eventing angel - I would really recommend you would read up a bit more on the topic. It shows clearly you need to learn more. The weight bearing is NOT done by the shoes, but by the very complicated structure of the whole hoof. Now the problem is- unless it's very soft ground- that the shoes only support the outer hoofwall, maybe a tiny bit of the outside of the heels, which means ALL the weight comes down on that small part of the hoof. The Impact when the foot hits the ground (the weight of whole horse and rider at every step, not only when coming down after a jump, where again the horse always comes down with one foot first anyways) is designed to get reduced by the flexing of the foot - since the foot cannot flex properly with shoes on, you actually increase the impact on the joints if you put on shoes!
To understand weight bearing function of the hoof - The weight bearing parts of the hoof are : Heels, Frog, Sole,Bars and inner hoofwall (the outer hoofwall is always worn off by horses that live in dry conditions "mustang roll" or breaks off ion other climates "self trim", and no farrier needed, just lots of moving around, friction and biomechanics).
The outer hoofwall (which the shoe is attached to) is not even designed to bear weight, ironically enough. Now you tell me a shoed foot has more weight bearing capacity with this bit of outer hoofwall than a properly trimmed barefoot hoof that has sole, heels, frog and inner hoofwallto distribute the weight onto? Cannot be by laws of physics, sorry girl.
If you would argue that hoofs get worn off too fast without shoes - that is the common argument- yes, that might well be. I do not really want to get into the discussion about how feet can be conditionned in a way that they will stand much more wear than people think they could. I'll leave it with this.
Rodeo Bull Fighter - the hoof is a living thing. Even horses with thin walls can be rehabbed if it's done properly. And really, a proper barefoot trim is very different from the "preshoe or postshoe trim or pasture trim" a traditional farrier would learn to do.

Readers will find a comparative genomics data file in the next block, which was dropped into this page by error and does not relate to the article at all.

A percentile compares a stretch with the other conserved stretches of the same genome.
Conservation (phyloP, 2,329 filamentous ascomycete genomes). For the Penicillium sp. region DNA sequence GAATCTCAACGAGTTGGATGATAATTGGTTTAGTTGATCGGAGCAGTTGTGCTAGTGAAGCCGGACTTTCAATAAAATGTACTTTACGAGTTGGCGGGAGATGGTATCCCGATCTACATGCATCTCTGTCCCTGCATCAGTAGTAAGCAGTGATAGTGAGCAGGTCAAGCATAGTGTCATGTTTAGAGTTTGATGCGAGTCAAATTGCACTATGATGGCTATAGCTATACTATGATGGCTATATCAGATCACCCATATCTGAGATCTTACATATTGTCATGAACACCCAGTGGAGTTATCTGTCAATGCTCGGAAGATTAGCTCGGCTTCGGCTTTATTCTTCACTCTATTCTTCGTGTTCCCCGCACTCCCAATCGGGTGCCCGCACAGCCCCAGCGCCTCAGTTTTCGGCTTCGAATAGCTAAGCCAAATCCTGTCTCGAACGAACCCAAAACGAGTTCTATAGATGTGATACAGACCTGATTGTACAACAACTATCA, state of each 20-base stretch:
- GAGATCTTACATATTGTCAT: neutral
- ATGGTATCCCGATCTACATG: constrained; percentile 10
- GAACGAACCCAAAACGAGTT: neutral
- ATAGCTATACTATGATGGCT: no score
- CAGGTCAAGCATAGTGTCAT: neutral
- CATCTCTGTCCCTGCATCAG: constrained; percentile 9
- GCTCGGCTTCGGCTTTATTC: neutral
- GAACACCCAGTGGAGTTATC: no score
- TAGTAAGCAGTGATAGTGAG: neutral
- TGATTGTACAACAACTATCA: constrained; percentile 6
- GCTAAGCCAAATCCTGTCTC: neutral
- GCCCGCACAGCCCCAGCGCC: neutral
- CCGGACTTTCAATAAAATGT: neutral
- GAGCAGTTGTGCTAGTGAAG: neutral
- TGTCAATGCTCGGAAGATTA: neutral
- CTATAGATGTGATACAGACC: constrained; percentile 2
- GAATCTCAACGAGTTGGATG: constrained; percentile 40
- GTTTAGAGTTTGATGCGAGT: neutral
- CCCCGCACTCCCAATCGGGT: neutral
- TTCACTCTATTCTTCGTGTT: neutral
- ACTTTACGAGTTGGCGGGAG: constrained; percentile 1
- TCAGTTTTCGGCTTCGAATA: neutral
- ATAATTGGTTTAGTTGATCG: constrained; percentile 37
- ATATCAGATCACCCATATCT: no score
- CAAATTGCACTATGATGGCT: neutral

"Natural" is nothing we do to our horses, I agree. Yet I find it still quite sensible to use the wild horse foot as a model for how strong a horse's hoof can be -(come). Barefoot trimming is only one aspect of many management issues that will help a horse to maintain or rebuild a healthy hoof. It's not a fix but a supportive tool. Any trim done by a professional farrier that I saw so far was done in a way that the white line separation was a logical result from that kind of trim (too long heels - unbalanced foot in relation to the position of the coffin bone, too long outer hoofwall - shearing forces of the wall layers, too long bars - pressure on the bars and prevention of natural flex of the frog and heel area, frog cleaned up to a point where half of the weight bearing parts had been removed). Some farriers as you mention it too, know about the break over point, others don't. In any case I saw, the toes where still too long to encourage a breakover point that enables the horse to land heel first and not toe first. I am sure you know why the horse should not land toe first (abnormal wear on the knee joint)...
Well, I don't want to turn this in a farrier forum, but I did want to put in a few valid words against the barefoot bashing "expert" opinion.
And - no labels please, I am not a barefoot hard core cult follower, I have no problems with a proper shoe of the right size and shape, a minimum amount of nails in the right place, done with a proper trim and with the breakover point in mind.